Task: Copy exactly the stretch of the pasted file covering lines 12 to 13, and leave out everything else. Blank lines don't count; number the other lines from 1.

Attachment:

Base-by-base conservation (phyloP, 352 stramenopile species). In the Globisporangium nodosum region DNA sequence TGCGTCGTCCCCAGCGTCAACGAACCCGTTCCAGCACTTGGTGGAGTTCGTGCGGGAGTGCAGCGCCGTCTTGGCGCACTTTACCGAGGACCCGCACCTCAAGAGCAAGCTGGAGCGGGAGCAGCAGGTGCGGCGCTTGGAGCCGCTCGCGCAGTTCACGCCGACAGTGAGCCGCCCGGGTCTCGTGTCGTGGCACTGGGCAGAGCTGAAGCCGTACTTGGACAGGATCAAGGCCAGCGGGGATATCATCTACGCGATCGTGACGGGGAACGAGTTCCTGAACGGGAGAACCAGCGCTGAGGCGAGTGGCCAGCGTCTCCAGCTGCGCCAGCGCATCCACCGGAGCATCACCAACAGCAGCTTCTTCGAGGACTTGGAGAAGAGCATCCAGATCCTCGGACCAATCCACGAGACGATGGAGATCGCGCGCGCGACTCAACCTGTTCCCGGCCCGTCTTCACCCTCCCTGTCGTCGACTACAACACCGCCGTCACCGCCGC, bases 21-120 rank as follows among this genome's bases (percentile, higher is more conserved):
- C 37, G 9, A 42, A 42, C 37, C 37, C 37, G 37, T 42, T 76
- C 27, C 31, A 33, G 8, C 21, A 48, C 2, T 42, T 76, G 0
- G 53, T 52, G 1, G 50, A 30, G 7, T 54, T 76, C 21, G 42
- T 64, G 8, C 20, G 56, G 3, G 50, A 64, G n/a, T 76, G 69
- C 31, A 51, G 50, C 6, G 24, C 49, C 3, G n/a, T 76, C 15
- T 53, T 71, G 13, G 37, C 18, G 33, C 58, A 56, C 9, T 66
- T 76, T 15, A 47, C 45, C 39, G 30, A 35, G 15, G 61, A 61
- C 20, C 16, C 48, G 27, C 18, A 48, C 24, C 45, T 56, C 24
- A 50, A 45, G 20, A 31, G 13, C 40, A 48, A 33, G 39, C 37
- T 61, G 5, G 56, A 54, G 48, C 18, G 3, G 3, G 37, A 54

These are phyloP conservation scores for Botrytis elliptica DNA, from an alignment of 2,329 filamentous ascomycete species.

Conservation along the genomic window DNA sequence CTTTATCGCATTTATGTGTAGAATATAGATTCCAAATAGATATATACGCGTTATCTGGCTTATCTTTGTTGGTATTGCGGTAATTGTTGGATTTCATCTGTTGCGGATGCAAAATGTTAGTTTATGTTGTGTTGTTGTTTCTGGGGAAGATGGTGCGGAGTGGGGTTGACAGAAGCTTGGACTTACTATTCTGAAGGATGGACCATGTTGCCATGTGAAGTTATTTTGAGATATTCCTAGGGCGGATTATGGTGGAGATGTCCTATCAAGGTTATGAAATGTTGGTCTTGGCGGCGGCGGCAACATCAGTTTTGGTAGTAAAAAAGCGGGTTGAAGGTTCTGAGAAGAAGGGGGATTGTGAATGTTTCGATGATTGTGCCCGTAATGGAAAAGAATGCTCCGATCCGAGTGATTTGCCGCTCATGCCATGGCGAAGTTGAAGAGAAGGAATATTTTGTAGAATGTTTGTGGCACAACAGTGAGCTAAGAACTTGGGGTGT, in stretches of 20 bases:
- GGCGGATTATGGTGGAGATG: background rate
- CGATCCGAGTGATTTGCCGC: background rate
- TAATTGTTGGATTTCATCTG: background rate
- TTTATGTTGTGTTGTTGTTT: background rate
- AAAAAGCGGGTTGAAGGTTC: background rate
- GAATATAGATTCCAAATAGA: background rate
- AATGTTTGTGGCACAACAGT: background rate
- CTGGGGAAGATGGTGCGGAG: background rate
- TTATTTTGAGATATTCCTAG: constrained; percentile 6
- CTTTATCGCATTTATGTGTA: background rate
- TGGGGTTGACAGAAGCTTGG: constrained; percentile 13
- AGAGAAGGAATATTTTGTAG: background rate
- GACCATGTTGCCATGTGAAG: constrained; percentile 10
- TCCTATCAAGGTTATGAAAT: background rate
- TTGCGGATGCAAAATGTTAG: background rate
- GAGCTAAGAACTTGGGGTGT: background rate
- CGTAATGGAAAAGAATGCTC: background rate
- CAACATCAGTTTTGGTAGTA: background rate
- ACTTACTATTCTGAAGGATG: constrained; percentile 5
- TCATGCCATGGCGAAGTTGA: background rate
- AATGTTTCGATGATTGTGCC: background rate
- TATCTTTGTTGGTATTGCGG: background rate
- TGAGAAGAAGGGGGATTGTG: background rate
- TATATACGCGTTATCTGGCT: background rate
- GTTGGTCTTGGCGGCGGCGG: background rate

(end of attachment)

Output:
These are phyloP conservation scores for Botrytis elliptica DNA, from an alignment of 2,329 filamentous ascomycete species.

Conservation along the genomic window DNA sequence CTTTATCGCATTTATGTGTAGAATATAGATTCCAAATAGATATATACGCGTTATCTGGCTTATCTTTGTTGGTATTGCGGTAATTGTTGGATTTCATCTGTTGCGGATGCAAAATGTTAGTTTATGTTGTGTTGTTGTTTCTGGGGAAGATGGTGCGGAGTGGGGTTGACAGAAGCTTGGACTTACTATTCTGAAGGATGGACCATGTTGCCATGTGAAGTTATTTTGAGATATTCCTAGGGCGGATTATGGTGGAGATGTCCTATCAAGGTTATGAAATGTTGGTCTTGGCGGCGGCGGCAACATCAGTTTTGGTAGTAAAAAAGCGGGTTGAAGGTTCTGAGAAGAAGGGGGATTGTGAATGTTTCGATGATTGTGCCCGTAATGGAAAAGAATGCTCCGATCCGAGTGATTTGCCGCTCATGCCATGGCGAAGTTGAAGAGAAGGAATATTTTGTAGAATGTTTGTGGCACAACAGTGAGCTAAGAACTTGGGGTGT, in stretches of 20 bases: